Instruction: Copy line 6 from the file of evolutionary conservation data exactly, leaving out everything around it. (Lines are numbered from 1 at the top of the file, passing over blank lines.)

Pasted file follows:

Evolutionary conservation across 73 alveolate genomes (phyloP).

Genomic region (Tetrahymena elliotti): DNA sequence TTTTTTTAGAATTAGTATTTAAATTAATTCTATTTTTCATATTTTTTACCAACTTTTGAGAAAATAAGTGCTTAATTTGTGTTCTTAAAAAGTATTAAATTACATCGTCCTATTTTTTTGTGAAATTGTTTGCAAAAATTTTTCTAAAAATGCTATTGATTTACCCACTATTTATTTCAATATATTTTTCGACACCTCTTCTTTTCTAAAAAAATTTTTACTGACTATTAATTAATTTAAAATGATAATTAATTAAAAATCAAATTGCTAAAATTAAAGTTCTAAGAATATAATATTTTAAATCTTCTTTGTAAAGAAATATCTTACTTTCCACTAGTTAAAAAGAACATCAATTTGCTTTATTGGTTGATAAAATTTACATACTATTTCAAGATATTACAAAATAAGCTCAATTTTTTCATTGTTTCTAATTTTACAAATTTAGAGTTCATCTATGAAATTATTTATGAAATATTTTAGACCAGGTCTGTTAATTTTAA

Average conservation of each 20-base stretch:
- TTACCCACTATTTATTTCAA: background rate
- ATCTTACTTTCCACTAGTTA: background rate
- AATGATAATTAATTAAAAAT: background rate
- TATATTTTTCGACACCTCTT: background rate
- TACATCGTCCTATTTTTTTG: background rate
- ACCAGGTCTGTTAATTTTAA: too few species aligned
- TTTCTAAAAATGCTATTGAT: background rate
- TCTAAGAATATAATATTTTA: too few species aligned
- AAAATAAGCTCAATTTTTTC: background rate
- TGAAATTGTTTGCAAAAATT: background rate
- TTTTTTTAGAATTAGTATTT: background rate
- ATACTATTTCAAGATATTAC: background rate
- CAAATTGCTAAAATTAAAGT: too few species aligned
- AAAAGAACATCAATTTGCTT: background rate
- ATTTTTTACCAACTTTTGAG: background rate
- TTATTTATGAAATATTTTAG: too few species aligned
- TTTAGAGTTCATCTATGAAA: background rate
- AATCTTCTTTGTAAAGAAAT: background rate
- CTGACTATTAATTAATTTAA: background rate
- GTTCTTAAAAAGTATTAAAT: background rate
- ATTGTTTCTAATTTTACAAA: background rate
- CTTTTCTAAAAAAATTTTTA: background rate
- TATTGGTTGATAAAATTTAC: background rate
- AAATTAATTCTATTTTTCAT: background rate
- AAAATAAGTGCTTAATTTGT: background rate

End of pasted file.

- AATGATAATTAATTAAAAAT: background rate